The Markovo Period: 1969 - 1975

WITHOUT QUESTION THE MOST CRUCIAL PERIOD for the pure Seppala Siberian was the twelve years from the closing of the McFaul Seppala Kennels until the dispersal of the young stock bred at Markovo Kennels. This was the period when Seppala strain might well have been lost forever in its pure form; it was, in fact, a very close brush with extinction for Seppalas.


Helen and Holly of Markovo 1973, progeny of the Markovo Kennels rescue effort that saved the Leonhard Seppala strain from extinction and led ultimately to the Seppala Siberian Sleddog Project evolving breed programme in Canada's Yukon Territory.
Helen and Holly of Markovo, 1973, at Markovo Kennels, Oxford Station,ON

THE MAJOR BREEDERS of Seppalas, those who carried on after Leonhard Seppala returned to Alaska in 1931, were always at great pains to breed only the pure stock that went back to the Poland Spring kennel, or to Sepp's breeding in Alaska, or to his last Siberia imports in 1930. Other Siberians were around, including those from the Cooney, Johnson and Dufresne bloodlines, all out of Alaska. More importantly, there was stock from Eva B. Seeley's Chinook Kennels in Wonalancet, New Hampshire. But Harry Wheeler, Alec and Charlie Belford, William L. Shearer III and (after 1950) J. D. McFaul, all refused to make use of these sources. Seppala strain over the years developed its own main trunk of breeding lines that were entirely separate from the Seeley, Demidoff, Lombard, Bowles and other New England kennels. Seppalas as early as the 1940s were also regarded as completely distinct from the emerging show-dog bloodlines that began to resemble the original Siberian dogs less and made its influence felt.

THE YEARS IMMEDIATELY AFTER THE CLOSURE of the McFaul kennel nearly put an end to this 'unique Seppala' history, for the only successor kennel around was that of J. Malcolm McDougall. He opted for Alaskan Huskies in the late 1960s in order to compete in the fast, level, short-distance sprint races that represented all there was of dogsled racing at that point in time. The competition was Dom Blodgett's incredible team of Treeing Walker Coonhounds! At that time, interest in Seppalas was at its lowest ebb.
      Had I not seen and been smitten by DITKO OF SEPPALA and his progeny at the kennels of Bunty Ricker Goudreau in the summer of 1968, I wonder whether we would have Seppalas today! The force of this one dog's personality seemed to be enough to provide impetus to the entire Markovo rescue operation. Yet it was not until spring of 1973 that I was really sure that Seppala strain could be saved as a distinct genetic entity.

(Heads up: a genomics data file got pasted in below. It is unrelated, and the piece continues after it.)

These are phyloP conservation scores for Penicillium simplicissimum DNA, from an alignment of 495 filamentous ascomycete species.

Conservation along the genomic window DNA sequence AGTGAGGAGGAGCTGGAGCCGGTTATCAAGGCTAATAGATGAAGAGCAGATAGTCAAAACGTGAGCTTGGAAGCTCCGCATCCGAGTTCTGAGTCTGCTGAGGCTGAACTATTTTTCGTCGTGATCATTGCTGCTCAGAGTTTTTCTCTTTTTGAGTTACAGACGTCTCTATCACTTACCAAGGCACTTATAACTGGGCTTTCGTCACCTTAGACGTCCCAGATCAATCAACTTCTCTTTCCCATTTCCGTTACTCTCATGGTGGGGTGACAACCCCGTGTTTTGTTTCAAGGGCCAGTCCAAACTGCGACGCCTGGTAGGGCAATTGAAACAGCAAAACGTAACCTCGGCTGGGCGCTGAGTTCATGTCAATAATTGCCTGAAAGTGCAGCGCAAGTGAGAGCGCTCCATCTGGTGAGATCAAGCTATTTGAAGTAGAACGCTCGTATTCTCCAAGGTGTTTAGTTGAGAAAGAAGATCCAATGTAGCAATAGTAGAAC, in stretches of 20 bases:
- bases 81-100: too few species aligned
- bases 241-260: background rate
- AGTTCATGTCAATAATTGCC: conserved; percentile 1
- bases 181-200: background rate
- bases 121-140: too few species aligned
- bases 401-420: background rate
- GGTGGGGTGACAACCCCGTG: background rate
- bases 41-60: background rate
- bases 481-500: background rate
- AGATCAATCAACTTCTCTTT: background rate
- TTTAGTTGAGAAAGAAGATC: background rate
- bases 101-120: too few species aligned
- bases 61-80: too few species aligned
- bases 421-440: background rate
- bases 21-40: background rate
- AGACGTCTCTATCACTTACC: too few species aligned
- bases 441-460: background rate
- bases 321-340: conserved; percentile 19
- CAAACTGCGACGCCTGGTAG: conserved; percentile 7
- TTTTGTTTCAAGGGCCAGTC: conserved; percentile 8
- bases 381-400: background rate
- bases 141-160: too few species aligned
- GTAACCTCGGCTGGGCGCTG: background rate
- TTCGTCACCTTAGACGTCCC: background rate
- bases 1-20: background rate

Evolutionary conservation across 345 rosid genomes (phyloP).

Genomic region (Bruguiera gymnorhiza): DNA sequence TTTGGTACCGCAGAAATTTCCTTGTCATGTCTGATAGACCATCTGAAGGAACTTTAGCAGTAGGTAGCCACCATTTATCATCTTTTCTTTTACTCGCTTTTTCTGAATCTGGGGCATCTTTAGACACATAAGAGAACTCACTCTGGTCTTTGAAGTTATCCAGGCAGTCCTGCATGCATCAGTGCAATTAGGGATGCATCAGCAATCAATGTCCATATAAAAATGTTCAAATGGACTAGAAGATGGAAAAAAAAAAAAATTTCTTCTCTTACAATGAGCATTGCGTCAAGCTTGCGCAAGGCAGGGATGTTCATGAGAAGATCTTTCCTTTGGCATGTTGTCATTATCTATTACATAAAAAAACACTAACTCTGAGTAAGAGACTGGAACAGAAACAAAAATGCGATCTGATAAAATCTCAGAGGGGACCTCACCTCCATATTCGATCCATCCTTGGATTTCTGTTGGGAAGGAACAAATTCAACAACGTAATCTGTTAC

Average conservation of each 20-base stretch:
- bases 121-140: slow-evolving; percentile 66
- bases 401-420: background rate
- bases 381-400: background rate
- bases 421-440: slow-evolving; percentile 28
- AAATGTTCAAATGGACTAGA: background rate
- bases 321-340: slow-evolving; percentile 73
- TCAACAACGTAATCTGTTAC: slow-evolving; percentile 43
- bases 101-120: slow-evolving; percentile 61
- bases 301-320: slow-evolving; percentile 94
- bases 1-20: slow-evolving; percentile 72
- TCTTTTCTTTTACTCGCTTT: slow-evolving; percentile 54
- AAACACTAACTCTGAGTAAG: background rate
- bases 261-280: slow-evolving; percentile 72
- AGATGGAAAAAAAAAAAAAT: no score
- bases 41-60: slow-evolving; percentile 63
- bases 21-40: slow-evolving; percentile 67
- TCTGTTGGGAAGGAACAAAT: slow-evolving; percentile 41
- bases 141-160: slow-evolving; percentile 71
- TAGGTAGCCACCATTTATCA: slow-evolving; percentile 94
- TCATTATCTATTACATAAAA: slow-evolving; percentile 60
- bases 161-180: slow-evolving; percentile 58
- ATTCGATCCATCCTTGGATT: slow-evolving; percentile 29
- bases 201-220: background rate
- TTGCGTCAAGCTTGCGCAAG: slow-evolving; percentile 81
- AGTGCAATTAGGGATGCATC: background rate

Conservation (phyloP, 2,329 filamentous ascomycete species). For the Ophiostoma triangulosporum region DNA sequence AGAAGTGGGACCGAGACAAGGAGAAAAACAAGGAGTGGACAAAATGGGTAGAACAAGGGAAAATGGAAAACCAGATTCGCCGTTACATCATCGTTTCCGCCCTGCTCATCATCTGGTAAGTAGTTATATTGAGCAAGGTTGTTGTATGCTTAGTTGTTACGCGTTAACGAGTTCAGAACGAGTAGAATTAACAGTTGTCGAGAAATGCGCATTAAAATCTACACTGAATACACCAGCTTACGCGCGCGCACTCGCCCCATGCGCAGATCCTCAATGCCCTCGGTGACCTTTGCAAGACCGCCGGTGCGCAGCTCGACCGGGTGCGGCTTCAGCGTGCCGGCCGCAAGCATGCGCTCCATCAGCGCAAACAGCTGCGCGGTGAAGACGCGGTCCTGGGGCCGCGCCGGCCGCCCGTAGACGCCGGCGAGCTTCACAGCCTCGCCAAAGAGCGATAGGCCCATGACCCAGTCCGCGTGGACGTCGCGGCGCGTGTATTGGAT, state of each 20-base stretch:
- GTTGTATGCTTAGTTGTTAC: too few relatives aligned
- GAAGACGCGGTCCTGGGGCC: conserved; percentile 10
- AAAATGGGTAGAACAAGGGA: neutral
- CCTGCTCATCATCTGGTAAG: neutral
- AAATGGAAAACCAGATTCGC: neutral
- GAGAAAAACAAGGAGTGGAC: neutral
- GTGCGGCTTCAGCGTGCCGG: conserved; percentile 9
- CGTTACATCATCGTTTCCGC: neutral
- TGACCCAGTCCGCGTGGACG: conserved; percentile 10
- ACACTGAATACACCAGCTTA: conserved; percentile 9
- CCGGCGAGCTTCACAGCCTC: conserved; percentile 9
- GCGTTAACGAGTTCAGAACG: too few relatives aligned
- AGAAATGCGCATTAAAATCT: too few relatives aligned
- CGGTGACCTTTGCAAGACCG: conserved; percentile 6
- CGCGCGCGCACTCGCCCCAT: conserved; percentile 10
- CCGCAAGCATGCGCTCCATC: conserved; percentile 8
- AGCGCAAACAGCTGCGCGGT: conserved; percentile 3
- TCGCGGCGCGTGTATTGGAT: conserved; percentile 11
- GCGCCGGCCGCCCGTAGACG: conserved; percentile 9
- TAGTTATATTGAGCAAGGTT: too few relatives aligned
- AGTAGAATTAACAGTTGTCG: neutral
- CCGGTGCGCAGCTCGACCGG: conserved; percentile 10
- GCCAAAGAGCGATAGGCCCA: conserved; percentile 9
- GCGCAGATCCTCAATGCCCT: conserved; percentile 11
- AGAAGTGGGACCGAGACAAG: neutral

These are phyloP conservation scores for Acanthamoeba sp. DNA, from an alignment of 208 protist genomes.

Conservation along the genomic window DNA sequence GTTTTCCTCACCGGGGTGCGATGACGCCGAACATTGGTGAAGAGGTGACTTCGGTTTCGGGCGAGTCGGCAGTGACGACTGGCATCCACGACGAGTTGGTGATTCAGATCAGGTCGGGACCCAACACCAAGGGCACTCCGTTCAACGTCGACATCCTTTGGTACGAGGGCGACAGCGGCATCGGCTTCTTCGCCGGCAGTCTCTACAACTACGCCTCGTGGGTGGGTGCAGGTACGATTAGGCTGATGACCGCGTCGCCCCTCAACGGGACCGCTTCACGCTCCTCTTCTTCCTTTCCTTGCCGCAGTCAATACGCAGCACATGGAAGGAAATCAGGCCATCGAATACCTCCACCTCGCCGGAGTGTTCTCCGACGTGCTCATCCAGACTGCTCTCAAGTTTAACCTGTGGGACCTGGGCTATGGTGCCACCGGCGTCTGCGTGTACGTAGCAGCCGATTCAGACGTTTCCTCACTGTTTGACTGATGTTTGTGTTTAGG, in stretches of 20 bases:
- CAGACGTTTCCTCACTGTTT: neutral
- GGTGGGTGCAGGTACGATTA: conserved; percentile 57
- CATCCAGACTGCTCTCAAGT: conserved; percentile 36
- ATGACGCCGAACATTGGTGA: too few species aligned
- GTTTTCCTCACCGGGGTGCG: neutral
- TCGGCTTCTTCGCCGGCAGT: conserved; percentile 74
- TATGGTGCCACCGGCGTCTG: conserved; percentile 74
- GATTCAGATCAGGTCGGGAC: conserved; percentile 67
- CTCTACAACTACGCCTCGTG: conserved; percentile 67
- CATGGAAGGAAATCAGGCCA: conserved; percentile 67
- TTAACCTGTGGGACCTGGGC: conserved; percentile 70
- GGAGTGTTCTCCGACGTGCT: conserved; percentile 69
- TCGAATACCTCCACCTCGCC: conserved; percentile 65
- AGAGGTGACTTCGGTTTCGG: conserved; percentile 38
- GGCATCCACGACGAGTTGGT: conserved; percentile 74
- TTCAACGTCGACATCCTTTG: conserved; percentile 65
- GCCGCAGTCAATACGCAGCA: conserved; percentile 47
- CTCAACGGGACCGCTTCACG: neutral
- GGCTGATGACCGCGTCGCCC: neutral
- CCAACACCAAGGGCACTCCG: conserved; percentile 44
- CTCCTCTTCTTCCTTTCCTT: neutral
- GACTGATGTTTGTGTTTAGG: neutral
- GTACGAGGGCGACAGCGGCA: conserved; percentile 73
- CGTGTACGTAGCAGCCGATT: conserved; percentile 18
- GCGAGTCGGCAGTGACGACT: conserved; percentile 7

Within the genetic makeup of dogs like DITKO, FROSTFIRE ANISETTE, LYL OF SEPSEQUEL, and SHANGO OF SEPPALA, though, lay hidden all the marvellous diversity, soundness and working sleddog ability that make Seppalas unique to this very day. Deep within, these unassuming little dogs were genetic giants, heirs to a titanic potential for which we must be very grateful today.

Lyl of Sepsequel was a Markovo Kennels Second Foundation Seppala Siberian sled dog used in the rescue of the Leonhard Seppala strain from impending extinction in the 1970s.
Ditko of Seppala, 1969, was the Seppala Siberian who inspired the Markovo rescue of the Leonhard Seppala strain from impending extinction.

IN PARTICULAR their friendly temperaments and mental soundness turned out to be a priceless legacy. Ditko, a leader in his younger days, was a friendly, self-possessed old dog who could handle any situation. Lyl and Anisette were lively, positive, zany characters, friendly, and both superior sleddogs. Shango, despite having suffered abuse, was calm, dignified and friendly. It is these dogs whom we must thank for the stable, cooperative nature of today's Seppala Siberian Sleddogs.

Frostfire Anisette closeup ph.
FROSTFIRE ANISETTE, 1973, at Markovo Kennels
Shango of Seppala photo
SHANGO OF SEPPALA, 1973, in poor condition on arrival
Next page